Opinion

JEFF JACOBY

A valentine for fossil fuels

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Romantics may look forward to sharing their love this weekend, but as far as the organizers of Global Divestment Day are concerned, Valentine’s Day is for breaking up.

Environmental activists have designated February 13 and 14 for collective action “to sever our ties with the fossil fuel industry whose plans will destroy the planet as we know it.” To intensify hostility toward oil, coal, and natural gas companies — which the divestment movement’s godfather, climate militant Bill McKibben, labels “Public Enemy Number One” — the Fossil Free campaign urges individuals to stop doing business with banks or pension funds that invest in fossil fuels, and encourages college students on college campuses to put pressure on administrators to rid their endowment funds of holdings in traditional energy corporations.

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“Fossil fuel investments are a risk for investors and the planet,” the activists claim, so it is imperative to “loosen the grip that coal, oil, and gas companies have on our government and financial markets.” The fact that fossil-fuel stocks have generally performed well for funds investing in them is beside the point. “If it’s wrong to wreck the planet, then it’s also wrong to profit from that wreckage.”

Wreck the planet?

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What sort of wreckage is it that has divestment advocates up in arms? Increases in deadly floods and droughts? Rising levels of air pollution? Fewer sources of clean drinking water? Catastrophic depletion of nonrenewable energy sources? Less forest cover and more deserts?

If the use of carbon-based fuels were indeed causing such havoc, who could blame passionate environmentalists for declaring war on the industry that produces those fuels? But if their outrage over the “wreckage” of the planet is sincere, it’s hard not to wonder, in the spirit of former Congressman Barney Frank, on what planet they spend most of their time.

Here on Planet Earth, the booming use of petroleum, coal, and natural gas has fueled an almost inconceivable amount of good. All human technologies generate costs as well as benefits, but the gains from the use of fossil fuels have been extraordinary. The energy derived from fossil fuels, economist Robert Bradley Jr. wrote last spring in Forbes, has “liberated mankind from wretched poverty; fueled millions of high-productivity jobs in nearly every business sector; been a feedstock for medicines that have saved countless lives; and led to the development of fertilizers that have greatly increased crop yields to feed the hungry.” Far from wrecking the planet, the harnessing of carbon-based energy makes it safer and more livable.

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The rise of fossil fuels has led to dramatic gains in human progress — whether that progress is measured in terms of life expectancy, income, education, health, sanitation, transportation, or leisure. Nearly everything that is comfortable and convenient about modern civilization depends on the ready availability of energy, and nearly 90 percent of our energy comes from oil, gas, and coal. Pro-divestment activists know better than to push people to give up electricity, air travel, computers, or central heating — all of which would vanish without the fossil fuel industry. Instead they demonize the industry, reasoning that it will be easier to turn Big Oil into a pariah than to convince the public to abandon its cars and smartphones.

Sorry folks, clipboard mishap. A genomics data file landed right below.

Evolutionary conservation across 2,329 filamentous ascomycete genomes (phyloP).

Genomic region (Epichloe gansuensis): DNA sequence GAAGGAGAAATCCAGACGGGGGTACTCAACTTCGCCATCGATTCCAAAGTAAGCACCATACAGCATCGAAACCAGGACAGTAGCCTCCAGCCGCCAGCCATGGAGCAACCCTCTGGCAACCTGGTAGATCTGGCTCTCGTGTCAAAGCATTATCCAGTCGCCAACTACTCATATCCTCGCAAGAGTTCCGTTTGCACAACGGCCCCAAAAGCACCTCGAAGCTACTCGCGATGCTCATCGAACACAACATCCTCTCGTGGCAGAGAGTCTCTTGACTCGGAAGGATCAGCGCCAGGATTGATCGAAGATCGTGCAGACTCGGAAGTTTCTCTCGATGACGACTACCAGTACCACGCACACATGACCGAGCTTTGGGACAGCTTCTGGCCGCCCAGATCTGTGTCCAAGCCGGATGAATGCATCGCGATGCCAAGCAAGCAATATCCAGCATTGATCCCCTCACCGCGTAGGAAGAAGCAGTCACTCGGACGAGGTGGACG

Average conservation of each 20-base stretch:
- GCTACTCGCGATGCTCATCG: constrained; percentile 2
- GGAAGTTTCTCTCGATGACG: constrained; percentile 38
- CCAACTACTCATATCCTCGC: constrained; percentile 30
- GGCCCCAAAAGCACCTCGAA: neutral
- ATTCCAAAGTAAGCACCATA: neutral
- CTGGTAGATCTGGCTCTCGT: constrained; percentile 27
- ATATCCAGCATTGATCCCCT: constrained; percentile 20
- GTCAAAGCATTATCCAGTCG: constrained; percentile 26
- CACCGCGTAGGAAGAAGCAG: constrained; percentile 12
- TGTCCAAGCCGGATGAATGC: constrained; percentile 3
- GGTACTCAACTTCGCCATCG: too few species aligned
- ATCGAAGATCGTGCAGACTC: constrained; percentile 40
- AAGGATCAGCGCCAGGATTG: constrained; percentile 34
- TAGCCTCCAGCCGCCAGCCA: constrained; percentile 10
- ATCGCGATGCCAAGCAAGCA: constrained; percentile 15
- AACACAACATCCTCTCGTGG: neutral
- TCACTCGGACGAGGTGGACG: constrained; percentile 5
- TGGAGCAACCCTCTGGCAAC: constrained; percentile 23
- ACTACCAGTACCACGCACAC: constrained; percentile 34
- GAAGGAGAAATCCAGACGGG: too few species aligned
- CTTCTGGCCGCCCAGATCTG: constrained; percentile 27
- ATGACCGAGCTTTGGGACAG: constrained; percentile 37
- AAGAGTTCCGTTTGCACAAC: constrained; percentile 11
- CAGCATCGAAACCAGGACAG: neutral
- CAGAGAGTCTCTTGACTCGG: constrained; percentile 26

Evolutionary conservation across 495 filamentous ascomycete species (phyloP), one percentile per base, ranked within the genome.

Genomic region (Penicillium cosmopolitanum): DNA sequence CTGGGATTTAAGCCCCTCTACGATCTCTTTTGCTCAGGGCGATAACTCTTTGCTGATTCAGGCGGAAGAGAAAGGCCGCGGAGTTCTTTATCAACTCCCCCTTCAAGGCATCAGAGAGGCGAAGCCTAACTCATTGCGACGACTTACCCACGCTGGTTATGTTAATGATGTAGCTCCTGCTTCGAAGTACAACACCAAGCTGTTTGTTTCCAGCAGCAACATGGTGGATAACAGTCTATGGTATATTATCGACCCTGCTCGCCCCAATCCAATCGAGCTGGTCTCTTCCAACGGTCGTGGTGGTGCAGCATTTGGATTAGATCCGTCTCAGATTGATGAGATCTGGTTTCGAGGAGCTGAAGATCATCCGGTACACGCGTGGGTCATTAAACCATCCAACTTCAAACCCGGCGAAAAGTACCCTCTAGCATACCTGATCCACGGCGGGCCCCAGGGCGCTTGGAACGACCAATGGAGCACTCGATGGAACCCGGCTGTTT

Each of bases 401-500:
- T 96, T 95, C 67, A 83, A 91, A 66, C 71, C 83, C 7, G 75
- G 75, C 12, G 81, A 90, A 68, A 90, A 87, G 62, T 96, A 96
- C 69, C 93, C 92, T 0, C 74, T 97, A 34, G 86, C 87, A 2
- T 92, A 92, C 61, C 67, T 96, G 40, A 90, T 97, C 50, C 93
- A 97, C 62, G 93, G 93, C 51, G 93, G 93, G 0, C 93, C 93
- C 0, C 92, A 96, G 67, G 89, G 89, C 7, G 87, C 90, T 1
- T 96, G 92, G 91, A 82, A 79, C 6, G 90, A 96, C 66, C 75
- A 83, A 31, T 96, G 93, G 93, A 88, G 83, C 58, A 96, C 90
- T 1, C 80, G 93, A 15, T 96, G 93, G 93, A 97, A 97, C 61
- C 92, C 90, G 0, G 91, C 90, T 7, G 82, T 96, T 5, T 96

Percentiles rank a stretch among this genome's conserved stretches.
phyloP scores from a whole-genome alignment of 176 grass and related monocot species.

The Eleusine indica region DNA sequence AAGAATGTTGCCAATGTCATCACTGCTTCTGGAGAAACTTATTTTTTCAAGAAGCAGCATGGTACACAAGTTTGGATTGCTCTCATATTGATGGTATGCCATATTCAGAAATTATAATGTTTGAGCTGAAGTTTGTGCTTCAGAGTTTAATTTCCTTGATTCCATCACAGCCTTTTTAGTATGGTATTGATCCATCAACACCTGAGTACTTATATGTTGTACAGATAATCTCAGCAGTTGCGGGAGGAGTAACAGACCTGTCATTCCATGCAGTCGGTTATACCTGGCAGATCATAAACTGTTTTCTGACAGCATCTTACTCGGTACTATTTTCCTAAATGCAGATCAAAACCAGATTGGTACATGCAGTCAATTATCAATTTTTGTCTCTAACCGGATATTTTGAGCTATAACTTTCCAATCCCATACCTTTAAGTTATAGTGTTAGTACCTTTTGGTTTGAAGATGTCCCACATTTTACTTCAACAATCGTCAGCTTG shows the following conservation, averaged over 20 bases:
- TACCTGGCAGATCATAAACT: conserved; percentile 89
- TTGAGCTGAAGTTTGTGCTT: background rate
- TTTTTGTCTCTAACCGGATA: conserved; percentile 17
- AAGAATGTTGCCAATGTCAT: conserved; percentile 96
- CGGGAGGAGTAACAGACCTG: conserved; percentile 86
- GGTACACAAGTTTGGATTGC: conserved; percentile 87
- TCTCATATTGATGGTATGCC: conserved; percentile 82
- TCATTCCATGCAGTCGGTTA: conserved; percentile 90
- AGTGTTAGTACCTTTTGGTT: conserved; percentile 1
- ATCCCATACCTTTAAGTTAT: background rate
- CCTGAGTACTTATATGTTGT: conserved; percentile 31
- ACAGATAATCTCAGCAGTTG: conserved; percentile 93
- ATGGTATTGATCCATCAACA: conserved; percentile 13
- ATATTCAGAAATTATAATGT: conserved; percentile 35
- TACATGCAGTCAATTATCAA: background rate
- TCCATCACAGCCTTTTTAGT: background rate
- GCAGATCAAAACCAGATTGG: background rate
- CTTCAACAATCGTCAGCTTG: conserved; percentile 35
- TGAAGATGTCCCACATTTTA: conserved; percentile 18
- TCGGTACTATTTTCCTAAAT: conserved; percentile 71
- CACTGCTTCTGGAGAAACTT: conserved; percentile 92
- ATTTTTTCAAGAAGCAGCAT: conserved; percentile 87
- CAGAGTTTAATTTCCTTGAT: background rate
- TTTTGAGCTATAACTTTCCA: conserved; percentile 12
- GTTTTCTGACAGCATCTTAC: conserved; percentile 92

Such “fossil-free” zealotry is justified in the name of climate change and its hazards. Yet as Alex Epstein documents in a dazzling new book, “The Moral Case for Fossil Fuels,” never have human beings been as protected from climate-related danger as they are right now. “As CO2 emissions rise, climate-related deaths plunge,” Epstein writes. Diving deep into the data, he illuminates the strong correlation between the expanding reliance on fossil fuels and the diminishing threat to human lives from climate disaster.

To cite just one of the book’s many examples, drought — historically the foremost climate-related killer — has ceased to be a major cause of death. Worldwide, the death toll from drought “has gone down by 99.98 percent in the last 80 years for many energy-related reasons,” notes Epstein. Not the least of those reasons are oil-powered drought-relief convoys and the huge increase in global food supplies thanks to “fossil fuel-based agriculture and irrigation systems.” Deaths from floods, storms, wildfires, temperature extremes? All down sharply, even as carbon-based energy use has soared.

It is much the same for all those other ways in which the use of coal, oil, and gas is supposedly “wrecking” the planet. Air and water quality are strikingly improved. The amount of forest cover and other greenery is burgeoning. Proven fossil-fuel reserves have never been greater.

Ours is a much safer, richer, cleaner, healthier planet than it would ever have been without fossil fuels. Break up with the industry that makes our energy so abundant? Sending a valentine would make more sense.

Related:

Opinion: Harvard must divest from fossil fuels

Jeff Jacoby: No, 2014 wasn’t the ‘warmest year in history’

Joshua Green: The pointless fight over Keystone

Advice for Charlie Baker: The environment

Jeff Jacoby can be reached at jacoby@globe.com. Follow him on Twitter @jeff_jacoby.
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